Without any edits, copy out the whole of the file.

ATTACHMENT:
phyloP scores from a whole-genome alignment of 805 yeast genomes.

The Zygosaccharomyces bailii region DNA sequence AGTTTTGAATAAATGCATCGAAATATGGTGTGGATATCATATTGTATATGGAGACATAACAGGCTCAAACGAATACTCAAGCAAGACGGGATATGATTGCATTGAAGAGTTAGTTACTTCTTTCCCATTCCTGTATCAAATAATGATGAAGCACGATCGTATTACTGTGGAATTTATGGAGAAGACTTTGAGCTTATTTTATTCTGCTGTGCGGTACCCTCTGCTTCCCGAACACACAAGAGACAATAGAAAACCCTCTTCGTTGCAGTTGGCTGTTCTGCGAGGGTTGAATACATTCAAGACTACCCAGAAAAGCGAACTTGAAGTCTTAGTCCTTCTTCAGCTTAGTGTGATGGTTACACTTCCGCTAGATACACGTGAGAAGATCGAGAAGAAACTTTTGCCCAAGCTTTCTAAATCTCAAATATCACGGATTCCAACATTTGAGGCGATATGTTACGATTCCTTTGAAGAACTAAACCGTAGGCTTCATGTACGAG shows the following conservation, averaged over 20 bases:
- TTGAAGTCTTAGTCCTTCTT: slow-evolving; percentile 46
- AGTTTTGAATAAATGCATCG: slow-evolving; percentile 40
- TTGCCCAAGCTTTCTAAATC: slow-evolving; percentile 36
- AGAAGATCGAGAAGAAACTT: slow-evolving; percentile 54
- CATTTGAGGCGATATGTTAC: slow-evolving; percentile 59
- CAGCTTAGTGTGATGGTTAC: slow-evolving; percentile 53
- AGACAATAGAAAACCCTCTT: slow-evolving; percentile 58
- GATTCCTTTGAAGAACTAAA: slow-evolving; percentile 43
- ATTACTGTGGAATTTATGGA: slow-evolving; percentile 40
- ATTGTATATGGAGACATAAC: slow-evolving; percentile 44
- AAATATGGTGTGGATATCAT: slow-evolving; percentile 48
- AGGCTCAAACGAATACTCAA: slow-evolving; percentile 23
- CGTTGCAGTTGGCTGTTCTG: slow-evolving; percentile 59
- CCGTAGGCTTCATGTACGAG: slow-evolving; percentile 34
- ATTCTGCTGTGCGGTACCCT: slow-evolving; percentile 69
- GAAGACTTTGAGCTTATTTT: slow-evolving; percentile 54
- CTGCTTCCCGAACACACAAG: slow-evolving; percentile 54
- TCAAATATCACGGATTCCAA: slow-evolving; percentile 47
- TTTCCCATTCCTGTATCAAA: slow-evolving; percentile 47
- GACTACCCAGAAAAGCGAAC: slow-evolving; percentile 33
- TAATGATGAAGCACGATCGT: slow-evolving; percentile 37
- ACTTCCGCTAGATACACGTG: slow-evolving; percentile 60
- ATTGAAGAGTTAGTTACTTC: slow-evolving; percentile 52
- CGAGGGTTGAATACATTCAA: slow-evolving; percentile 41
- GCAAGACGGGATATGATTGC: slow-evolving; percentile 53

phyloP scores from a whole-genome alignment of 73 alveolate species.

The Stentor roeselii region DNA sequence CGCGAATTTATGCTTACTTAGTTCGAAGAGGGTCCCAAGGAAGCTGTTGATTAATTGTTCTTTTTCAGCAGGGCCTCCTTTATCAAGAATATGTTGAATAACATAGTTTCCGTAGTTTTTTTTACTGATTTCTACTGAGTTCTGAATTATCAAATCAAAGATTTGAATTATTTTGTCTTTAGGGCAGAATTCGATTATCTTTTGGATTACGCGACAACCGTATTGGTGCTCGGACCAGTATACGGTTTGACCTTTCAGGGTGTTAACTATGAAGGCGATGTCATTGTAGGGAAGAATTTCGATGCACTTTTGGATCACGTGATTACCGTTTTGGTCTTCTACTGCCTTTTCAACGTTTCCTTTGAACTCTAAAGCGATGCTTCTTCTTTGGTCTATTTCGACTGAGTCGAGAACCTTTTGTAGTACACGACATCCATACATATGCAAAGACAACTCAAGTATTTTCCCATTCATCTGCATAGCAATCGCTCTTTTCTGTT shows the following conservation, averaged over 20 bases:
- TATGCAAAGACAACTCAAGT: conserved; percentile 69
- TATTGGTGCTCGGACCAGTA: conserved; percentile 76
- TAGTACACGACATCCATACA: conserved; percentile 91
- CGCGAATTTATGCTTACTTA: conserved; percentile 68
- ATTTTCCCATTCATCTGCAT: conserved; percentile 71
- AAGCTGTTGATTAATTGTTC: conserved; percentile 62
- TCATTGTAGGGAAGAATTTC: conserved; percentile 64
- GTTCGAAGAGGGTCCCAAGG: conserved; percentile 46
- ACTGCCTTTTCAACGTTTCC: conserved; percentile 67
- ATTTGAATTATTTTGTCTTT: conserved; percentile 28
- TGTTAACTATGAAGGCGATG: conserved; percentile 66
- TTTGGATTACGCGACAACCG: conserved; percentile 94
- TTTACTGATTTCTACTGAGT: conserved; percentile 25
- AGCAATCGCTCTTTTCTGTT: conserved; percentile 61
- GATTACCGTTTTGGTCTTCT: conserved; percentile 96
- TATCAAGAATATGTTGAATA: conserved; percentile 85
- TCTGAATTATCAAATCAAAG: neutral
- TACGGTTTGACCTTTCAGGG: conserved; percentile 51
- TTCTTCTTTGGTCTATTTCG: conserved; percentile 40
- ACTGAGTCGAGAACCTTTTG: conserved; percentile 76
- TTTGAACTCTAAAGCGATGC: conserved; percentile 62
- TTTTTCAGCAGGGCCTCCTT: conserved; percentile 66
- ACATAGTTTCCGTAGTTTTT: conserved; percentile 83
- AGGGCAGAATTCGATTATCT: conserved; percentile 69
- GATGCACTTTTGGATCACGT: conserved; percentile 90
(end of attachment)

phyloP scores from a whole-genome alignment of 805 yeast genomes.

The Zygosaccharomyces bailii region DNA sequence AGTTTTGAATAAATGCATCGAAATATGGTGTGGATATCATATTGTATATGGAGACATAACAGGCTCAAACGAATACTCAAGCAAGACGGGATATGATTGCATTGAAGAGTTAGTTACTTCTTTCCCATTCCTGTATCAAATAATGATGAAGCACGATCGTATTACTGTGGAATTTATGGAGAAGACTTTGAGCTTATTTTATTCTGCTGTGCGGTACCCTCTGCTTCCCGAACACACAAGAGACAATAGAAAACCCTCTTCGTTGCAGTTGGCTGTTCTGCGAGGGTTGAATACATTCAAGACTACCCAGAAAAGCGAACTTGAAGTCTTAGTCCTTCTTCAGCTTAGTGTGATGGTTACACTTCCGCTAGATACACGTGAGAAGATCGAGAAGAAACTTTTGCCCAAGCTTTCTAAATCTCAAATATCACGGATTCCAACATTTGAGGCGATATGTTACGATTCCTTTGAAGAACTAAACCGTAGGCTTCATGTACGAG shows the following conservation, averaged over 20 bases:
- TTGAAGTCTTAGTCCTTCTT: slow-evolving; percentile 46
- AGTTTTGAATAAATGCATCG: slow-evolving; percentile 40
- TTGCCCAAGCTTTCTAAATC: slow-evolving; percentile 36
- AGAAGATCGAGAAGAAACTT: slow-evolving; percentile 54
- CATTTGAGGCGATATGTTAC: slow-evolving; percentile 59
- CAGCTTAGTGTGATGGTTAC: slow-evolving; percentile 53
- AGACAATAGAAAACCCTCTT: slow-evolving; percentile 58
- GATTCCTTTGAAGAACTAAA: slow-evolving; percentile 43
- ATTACTGTGGAATTTATGGA: slow-evolving; percentile 40
- ATTGTATATGGAGACATAAC: slow-evolving; percentile 44
- AAATATGGTGTGGATATCAT: slow-evolving; percentile 48
- AGGCTCAAACGAATACTCAA: slow-evolving; percentile 23
- CGTTGCAGTTGGCTGTTCTG: slow-evolving; percentile 59
- CCGTAGGCTTCATGTACGAG: slow-evolving; percentile 34
- ATTCTGCTGTGCGGTACCCT: slow-evolving; percentile 69
- GAAGACTTTGAGCTTATTTT: slow-evolving; percentile 54
- CTGCTTCCCGAACACACAAG: slow-evolving; percentile 54
- TCAAATATCACGGATTCCAA: slow-evolving; percentile 47
- TTTCCCATTCCTGTATCAAA: slow-evolving; percentile 47
- GACTACCCAGAAAAGCGAAC: slow-evolving; percentile 33
- TAATGATGAAGCACGATCGT: slow-evolving; percentile 37
- ACTTCCGCTAGATACACGTG: slow-evolving; percentile 60
- ATTGAAGAGTTAGTTACTTC: slow-evolving; percentile 52
- CGAGGGTTGAATACATTCAA: slow-evolving; percentile 41
- GCAAGACGGGATATGATTGC: slow-evolving; percentile 53

phyloP scores from a whole-genome alignment of 73 alveolate species.

The Stentor roeselii region DNA sequence CGCGAATTTATGCTTACTTAGTTCGAAGAGGGTCCCAAGGAAGCTGTTGATTAATTGTTCTTTTTCAGCAGGGCCTCCTTTATCAAGAATATGTTGAATAACATAGTTTCCGTAGTTTTTTTTACTGATTTCTACTGAGTTCTGAATTATCAAATCAAAGATTTGAATTATTTTGTCTTTAGGGCAGAATTCGATTATCTTTTGGATTACGCGACAACCGTATTGGTGCTCGGACCAGTATACGGTTTGACCTTTCAGGGTGTTAACTATGAAGGCGATGTCATTGTAGGGAAGAATTTCGATGCACTTTTGGATCACGTGATTACCGTTTTGGTCTTCTACTGCCTTTTCAACGTTTCCTTTGAACTCTAAAGCGATGCTTCTTCTTTGGTCTATTTCGACTGAGTCGAGAACCTTTTGTAGTACACGACATCCATACATATGCAAAGACAACTCAAGTATTTTCCCATTCATCTGCATAGCAATCGCTCTTTTCTGTT shows the following conservation, averaged over 20 bases:
- TATGCAAAGACAACTCAAGT: conserved; percentile 69
- TATTGGTGCTCGGACCAGTA: conserved; percentile 76
- TAGTACACGACATCCATACA: conserved; percentile 91
- CGCGAATTTATGCTTACTTA: conserved; percentile 68
- ATTTTCCCATTCATCTGCAT: conserved; percentile 71
- AAGCTGTTGATTAATTGTTC: conserved; percentile 62
- TCATTGTAGGGAAGAATTTC: conserved; percentile 64
- GTTCGAAGAGGGTCCCAAGG: conserved; percentile 46
- ACTGCCTTTTCAACGTTTCC: conserved; percentile 67
- ATTTGAATTATTTTGTCTTT: conserved; percentile 28
- TGTTAACTATGAAGGCGATG: conserved; percentile 66
- TTTGGATTACGCGACAACCG: conserved; percentile 94
- TTTACTGATTTCTACTGAGT: conserved; percentile 25
- AGCAATCGCTCTTTTCTGTT: conserved; percentile 61
- GATTACCGTTTTGGTCTTCT: conserved; percentile 96
- TATCAAGAATATGTTGAATA: conserved; percentile 85
- TCTGAATTATCAAATCAAAG: neutral
- TACGGTTTGACCTTTCAGGG: conserved; percentile 51
- TTCTTCTTTGGTCTATTTCG: conserved; percentile 40
- ACTGAGTCGAGAACCTTTTG: conserved; percentile 76
- TTTGAACTCTAAAGCGATGC: conserved; percentile 62
- TTTTTCAGCAGGGCCTCCTT: conserved; percentile 66
- ACATAGTTTCCGTAGTTTTT: conserved; percentile 83
- AGGGCAGAATTCGATTATCT: conserved; percentile 69
- GATGCACTTTTGGATCACGT: conserved; percentile 90